Paul Caval lives and works in Edgartown where he and his wife, Elizabeth Eisenhauer, have run the Eisenhauer Gallery for the past 15 years. But for one day this past weekend, Paul headed to Chilmark and Menemsha to learn about the Vineyard farming and fishing industries.
“This is my first time doing something like this,” Paul noted, saying his wife thought he might enjoy the food tour organized by Farm.Field.Sea, now in its second year exploring behind-the-scenes food production on the Island. “Sometimes I need a kick in my pants to do something out of my comfort zone.”
First stop of the day for Paul and 22 other participants was the six-acre North Tabor Farm in Chilmark, where they spent the morning walking through fields and greenhouses, past chicken coops and blueberries bushes, and listening to owners Matthew Dix and Rebecca Miller talk about their life on a family farm. The group enjoyed a breakfast cooked in the farm’s outside oven prepared by chef Chris Fischer of the Beach Plum Inn and Restaurant, a collaborator for the day.
Among other things, Paul said the group learned about North Tabor’s propagation of shiitake mushrooms for market, how they cut five-foot lengths of trees, drill multiple holes to inject mushroom spores, and the necessity of keeping the logs wet during the year-long growing process. “It was something different from a normal farm – not too many people raise mushrooms.”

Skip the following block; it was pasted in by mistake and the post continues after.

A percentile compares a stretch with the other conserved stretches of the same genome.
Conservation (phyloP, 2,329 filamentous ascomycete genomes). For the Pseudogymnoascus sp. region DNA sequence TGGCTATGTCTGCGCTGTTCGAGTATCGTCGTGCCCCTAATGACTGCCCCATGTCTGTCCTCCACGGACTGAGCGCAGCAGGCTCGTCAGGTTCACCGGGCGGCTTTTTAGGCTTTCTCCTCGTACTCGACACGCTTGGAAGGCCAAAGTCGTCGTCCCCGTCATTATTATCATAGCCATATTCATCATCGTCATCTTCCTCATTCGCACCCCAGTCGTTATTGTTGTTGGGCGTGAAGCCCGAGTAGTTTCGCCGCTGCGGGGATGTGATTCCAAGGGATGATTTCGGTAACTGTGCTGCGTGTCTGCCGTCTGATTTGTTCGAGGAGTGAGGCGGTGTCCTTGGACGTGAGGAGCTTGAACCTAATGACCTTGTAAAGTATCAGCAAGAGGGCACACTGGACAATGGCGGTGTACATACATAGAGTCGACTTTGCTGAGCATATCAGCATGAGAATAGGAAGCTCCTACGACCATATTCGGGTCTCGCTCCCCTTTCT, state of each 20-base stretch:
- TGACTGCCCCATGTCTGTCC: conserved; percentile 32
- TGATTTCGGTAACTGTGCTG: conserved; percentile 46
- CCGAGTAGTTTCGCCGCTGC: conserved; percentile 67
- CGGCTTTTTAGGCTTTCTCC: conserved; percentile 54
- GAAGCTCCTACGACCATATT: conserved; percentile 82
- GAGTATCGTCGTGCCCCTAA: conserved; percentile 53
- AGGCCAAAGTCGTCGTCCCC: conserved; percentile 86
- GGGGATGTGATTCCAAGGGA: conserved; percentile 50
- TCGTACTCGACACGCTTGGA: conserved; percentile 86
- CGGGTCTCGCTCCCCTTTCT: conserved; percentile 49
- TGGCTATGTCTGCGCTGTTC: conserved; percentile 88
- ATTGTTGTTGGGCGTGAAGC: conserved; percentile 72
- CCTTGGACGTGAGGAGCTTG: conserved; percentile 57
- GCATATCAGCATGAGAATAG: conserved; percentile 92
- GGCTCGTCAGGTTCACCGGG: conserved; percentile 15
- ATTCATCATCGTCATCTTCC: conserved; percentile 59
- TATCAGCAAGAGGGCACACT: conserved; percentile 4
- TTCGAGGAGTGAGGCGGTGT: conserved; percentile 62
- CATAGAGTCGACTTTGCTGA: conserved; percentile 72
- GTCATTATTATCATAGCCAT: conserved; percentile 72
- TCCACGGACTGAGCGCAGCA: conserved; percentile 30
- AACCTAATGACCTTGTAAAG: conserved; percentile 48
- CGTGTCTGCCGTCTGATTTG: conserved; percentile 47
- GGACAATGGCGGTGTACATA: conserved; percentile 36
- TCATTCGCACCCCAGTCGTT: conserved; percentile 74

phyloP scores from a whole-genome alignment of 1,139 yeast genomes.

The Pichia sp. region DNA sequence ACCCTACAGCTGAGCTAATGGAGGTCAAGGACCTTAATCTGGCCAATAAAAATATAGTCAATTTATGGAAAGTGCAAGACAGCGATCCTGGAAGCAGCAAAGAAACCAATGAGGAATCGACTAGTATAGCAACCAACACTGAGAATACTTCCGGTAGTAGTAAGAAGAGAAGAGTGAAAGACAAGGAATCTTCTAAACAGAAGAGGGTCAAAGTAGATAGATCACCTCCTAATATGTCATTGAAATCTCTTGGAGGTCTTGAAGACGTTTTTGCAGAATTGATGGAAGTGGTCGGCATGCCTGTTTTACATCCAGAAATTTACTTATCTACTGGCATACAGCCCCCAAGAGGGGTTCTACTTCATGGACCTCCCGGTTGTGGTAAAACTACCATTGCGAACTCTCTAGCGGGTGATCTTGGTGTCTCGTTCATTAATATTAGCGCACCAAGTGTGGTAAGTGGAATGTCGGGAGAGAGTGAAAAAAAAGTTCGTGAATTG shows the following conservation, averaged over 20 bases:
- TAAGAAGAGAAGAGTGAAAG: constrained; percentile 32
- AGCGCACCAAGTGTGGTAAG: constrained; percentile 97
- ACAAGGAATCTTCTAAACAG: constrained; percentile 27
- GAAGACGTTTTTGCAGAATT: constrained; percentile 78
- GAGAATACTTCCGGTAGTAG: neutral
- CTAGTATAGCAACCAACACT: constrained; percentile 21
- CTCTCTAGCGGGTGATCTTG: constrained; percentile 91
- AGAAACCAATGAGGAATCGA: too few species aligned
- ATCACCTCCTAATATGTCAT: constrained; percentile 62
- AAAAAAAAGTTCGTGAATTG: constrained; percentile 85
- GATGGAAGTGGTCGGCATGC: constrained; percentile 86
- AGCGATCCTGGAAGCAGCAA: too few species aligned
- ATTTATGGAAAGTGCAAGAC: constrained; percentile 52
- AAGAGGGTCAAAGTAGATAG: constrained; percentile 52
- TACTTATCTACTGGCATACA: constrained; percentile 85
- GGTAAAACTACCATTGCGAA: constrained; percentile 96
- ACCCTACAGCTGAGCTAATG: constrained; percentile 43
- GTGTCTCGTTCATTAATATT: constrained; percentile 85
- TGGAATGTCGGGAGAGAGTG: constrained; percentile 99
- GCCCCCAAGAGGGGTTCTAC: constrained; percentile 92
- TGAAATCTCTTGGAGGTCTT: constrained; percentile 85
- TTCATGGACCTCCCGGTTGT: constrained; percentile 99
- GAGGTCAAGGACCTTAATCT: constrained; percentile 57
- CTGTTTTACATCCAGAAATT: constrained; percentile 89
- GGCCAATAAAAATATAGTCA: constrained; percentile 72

In the afternoon, the group sat by the Menemsha docks outside Larsen’s Fish Market to hear about local oystering and fishing from a panel that included Nick Turner, a young grower who owns Honeysuckle Oyster Farm; Michael Holtham, 32-year-old seafood coordinator at the Menemsha Fish House; and two representatives from Martha’s Vineyard Shellfish Group who gave an overview of Island shellfish preservation efforts. Nick shucked his oysters (and gave a quick shucking lesson), and the group also ate lobsters, local clams, steamers, chowder, and the salad greens harvested at North Tabor for lunch.
“I love to see these young guys coming up in the industry,” Paul noted.
Alec Murray, a financial advisor from Boston, also on the tour, said that speakers, while informational, highlighted the importance of supporting the local industry and fishermen.
“It’s a dying economy, so few boats are here,” he said. “It’s hard for them to compete with the major players, the mass quantity fishing. It’s all the things we know but we kind of ignore. It put a face to the industry.”
In the late afternoon, the group headed back to the Beach Plum Inn restaurant where they participated in a fresh pasta making demonstration (which they would later enjoy with the shiitake mushrooms) and watched as chef Fischer broke down a side of a locally raised pig. Later, among the 9 or 10 courses on the menu, the participants would eat The GOOD Farm pork shoulder cooked with beans.
“People are becoming more and more aware of how their food is produced, where their food is produced and how it gets to their plates,” said Erica DeLorenzo, one of the event organizers along with Nevette Previd. “They were so engaged.”